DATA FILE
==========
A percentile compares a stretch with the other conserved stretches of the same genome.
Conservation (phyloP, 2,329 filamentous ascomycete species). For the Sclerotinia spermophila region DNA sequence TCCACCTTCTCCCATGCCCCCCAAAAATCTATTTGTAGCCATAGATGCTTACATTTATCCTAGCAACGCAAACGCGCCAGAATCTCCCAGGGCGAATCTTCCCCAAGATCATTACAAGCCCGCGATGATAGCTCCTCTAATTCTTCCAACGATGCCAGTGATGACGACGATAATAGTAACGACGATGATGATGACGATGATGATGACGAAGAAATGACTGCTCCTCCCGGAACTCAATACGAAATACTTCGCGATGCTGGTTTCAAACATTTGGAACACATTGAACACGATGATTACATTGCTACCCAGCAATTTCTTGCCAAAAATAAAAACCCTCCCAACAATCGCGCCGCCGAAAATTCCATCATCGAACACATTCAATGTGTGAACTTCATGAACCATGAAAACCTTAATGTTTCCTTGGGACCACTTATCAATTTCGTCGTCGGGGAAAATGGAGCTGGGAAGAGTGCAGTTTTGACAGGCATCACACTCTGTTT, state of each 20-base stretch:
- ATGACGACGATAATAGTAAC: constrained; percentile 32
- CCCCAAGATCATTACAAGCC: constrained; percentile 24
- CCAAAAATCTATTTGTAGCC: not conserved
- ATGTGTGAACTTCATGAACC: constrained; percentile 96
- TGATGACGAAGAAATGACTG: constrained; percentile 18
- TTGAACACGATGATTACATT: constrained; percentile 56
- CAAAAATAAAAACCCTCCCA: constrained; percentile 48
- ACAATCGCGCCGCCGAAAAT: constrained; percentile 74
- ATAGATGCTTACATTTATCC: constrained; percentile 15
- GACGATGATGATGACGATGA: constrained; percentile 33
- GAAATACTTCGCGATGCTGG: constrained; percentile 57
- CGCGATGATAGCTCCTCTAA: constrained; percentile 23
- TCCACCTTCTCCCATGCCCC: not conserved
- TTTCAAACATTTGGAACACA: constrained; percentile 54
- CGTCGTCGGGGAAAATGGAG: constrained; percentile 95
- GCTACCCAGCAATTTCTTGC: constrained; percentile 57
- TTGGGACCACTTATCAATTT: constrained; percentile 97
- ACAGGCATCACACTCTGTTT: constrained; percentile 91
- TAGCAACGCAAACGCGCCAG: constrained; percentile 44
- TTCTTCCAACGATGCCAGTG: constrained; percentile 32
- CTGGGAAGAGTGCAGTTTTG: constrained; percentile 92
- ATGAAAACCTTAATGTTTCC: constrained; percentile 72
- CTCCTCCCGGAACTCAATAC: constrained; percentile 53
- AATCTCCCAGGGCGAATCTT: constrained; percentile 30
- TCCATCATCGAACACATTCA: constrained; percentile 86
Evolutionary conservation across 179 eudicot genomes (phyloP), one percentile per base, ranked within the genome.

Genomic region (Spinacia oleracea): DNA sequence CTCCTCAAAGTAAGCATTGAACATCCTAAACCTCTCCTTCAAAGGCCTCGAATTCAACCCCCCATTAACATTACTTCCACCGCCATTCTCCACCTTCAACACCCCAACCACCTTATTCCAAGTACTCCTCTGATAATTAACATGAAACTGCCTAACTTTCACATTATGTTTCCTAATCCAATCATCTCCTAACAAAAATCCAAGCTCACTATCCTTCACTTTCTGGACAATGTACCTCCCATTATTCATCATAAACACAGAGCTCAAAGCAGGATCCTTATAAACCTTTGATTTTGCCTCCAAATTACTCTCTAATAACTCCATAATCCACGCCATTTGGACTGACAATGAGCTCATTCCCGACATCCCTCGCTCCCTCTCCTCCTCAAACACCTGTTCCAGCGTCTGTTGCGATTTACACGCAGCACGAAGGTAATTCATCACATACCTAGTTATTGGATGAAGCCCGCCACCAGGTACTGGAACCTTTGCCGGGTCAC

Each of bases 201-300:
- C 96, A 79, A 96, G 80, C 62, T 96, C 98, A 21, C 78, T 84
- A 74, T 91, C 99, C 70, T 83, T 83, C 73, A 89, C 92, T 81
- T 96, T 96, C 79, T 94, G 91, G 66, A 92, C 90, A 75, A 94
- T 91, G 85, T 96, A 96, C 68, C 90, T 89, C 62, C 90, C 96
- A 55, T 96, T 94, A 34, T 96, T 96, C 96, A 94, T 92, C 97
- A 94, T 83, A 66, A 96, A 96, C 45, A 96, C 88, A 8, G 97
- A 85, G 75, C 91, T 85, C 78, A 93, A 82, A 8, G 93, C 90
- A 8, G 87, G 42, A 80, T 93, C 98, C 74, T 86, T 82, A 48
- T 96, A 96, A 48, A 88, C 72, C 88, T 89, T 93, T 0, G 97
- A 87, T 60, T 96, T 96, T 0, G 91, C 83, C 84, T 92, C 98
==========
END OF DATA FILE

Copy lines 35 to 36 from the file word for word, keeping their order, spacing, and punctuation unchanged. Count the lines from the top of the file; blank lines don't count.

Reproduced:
- A 55, T 96, T 94, A 34, T 96, T 96, C 96, A 94, T 92, C 97
- A 94, T 83, A 66, A 96, A 96, C 45, A 96, C 88, A 8, G 97